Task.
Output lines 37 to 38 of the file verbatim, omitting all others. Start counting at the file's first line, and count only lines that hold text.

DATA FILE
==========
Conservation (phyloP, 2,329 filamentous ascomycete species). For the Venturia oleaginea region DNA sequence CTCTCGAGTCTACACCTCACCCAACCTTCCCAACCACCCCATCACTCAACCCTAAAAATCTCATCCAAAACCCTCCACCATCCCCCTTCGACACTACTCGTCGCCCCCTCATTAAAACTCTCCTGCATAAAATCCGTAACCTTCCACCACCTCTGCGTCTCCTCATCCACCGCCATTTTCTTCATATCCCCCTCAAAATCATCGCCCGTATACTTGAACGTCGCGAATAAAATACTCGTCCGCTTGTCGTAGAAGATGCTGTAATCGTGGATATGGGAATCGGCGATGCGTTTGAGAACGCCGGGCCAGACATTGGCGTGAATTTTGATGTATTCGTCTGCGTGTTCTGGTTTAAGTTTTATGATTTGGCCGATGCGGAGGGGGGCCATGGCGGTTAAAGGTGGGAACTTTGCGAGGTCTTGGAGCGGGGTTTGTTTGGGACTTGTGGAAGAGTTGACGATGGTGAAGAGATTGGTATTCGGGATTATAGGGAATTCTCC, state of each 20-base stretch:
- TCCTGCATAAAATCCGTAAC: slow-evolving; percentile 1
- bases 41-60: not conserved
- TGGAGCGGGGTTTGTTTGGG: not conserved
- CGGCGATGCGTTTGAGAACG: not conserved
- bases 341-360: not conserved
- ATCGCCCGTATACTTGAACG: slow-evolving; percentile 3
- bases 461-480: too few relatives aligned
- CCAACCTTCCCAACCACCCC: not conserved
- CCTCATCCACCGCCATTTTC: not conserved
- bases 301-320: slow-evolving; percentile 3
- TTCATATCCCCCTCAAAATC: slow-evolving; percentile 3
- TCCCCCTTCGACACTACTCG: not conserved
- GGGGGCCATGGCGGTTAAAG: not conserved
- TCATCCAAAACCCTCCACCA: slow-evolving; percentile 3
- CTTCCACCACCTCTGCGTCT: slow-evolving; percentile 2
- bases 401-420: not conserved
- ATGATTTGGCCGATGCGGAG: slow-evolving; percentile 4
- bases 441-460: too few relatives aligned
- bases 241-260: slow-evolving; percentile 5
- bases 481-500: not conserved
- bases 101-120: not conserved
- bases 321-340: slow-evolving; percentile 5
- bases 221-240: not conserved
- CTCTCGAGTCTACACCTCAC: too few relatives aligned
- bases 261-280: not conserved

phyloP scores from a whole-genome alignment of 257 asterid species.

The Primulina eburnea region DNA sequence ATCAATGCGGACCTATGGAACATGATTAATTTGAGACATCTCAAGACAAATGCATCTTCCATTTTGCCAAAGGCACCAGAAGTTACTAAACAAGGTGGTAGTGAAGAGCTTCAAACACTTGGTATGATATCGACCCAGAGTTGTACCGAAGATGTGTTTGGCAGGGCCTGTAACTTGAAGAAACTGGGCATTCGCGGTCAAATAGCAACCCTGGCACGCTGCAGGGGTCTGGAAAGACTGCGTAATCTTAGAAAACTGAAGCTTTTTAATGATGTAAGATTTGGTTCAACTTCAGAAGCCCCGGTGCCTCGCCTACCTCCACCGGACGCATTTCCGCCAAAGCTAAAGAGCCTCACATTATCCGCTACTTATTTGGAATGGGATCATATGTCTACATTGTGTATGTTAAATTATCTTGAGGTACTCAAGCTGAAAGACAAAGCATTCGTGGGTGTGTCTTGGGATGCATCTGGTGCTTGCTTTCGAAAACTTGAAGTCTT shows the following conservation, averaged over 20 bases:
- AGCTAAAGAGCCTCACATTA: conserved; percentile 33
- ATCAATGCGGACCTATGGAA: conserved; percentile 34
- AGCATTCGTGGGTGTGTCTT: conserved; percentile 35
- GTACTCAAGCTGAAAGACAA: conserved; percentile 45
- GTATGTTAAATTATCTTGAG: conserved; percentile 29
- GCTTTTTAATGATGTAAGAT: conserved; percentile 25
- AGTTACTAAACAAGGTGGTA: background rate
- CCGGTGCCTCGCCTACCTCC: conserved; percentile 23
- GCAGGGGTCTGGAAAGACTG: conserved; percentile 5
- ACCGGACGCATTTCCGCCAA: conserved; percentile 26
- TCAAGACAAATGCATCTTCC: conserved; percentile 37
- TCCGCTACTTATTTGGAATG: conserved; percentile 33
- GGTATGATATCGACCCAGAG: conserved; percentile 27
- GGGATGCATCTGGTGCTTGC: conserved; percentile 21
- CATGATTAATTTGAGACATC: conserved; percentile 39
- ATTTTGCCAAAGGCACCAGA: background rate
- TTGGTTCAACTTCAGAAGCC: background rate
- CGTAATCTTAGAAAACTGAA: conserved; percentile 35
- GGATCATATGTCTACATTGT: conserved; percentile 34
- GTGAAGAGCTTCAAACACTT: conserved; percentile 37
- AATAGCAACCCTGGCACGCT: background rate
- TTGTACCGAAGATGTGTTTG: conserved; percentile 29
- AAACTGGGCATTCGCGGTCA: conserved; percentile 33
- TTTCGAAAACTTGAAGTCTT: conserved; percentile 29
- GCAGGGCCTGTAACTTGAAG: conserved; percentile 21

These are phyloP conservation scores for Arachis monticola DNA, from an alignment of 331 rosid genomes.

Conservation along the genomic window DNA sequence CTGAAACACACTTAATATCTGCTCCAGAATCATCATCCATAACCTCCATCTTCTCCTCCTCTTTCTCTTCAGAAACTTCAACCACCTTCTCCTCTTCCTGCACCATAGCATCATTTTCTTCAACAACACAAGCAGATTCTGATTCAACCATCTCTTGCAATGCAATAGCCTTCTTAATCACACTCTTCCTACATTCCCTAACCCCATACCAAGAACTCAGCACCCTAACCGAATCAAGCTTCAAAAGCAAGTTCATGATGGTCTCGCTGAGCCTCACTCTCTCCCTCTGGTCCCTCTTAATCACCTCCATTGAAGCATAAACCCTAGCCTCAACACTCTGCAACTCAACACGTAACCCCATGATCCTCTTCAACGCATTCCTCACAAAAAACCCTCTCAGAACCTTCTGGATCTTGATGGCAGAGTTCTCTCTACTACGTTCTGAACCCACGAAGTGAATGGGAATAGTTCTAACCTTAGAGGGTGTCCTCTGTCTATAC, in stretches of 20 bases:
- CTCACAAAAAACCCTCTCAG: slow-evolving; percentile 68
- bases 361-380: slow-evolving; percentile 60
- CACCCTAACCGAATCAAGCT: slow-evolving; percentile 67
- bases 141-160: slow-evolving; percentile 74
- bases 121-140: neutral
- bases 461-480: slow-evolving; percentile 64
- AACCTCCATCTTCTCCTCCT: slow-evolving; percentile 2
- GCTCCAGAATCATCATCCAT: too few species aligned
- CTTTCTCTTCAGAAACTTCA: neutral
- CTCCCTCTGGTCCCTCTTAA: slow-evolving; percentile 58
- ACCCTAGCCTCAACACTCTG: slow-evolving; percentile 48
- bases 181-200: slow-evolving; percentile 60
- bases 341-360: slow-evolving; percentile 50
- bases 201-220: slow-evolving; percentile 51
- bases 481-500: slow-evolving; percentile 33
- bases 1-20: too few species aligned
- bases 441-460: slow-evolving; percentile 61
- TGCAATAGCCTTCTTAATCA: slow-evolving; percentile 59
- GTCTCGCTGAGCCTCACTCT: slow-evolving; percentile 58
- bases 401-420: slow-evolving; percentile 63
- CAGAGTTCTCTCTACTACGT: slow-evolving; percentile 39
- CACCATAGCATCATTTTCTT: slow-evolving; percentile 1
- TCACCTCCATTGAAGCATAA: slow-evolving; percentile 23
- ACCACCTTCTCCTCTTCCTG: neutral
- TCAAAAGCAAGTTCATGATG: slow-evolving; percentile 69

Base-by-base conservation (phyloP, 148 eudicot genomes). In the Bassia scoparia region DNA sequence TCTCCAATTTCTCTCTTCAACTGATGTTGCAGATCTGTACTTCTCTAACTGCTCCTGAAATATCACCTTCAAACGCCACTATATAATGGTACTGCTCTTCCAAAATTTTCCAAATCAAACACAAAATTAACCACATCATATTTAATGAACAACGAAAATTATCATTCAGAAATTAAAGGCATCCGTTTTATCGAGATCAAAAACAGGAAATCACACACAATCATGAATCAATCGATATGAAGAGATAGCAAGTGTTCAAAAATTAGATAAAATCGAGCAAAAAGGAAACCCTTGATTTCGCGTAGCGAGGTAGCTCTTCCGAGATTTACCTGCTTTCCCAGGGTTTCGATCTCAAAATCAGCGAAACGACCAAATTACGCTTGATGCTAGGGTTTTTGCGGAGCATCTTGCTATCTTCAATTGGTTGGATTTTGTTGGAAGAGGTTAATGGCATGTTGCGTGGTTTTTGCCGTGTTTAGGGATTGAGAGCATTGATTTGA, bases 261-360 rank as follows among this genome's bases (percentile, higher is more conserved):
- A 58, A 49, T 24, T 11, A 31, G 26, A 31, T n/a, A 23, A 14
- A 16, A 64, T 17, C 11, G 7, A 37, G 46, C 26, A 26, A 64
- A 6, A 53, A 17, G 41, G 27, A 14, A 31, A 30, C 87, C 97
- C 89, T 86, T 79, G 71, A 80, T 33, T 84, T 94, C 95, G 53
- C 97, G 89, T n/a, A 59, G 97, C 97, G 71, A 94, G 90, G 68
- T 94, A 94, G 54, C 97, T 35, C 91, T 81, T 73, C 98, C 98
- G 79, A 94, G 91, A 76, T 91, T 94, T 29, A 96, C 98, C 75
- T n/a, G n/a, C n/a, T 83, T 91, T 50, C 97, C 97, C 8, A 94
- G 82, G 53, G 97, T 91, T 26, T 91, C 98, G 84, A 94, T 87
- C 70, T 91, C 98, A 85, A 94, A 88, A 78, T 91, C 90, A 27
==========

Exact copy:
- GCAGGGGTCTGGAAAGACTG: conserved; percentile 5
- ACCGGACGCATTTCCGCCAA: conserved; percentile 26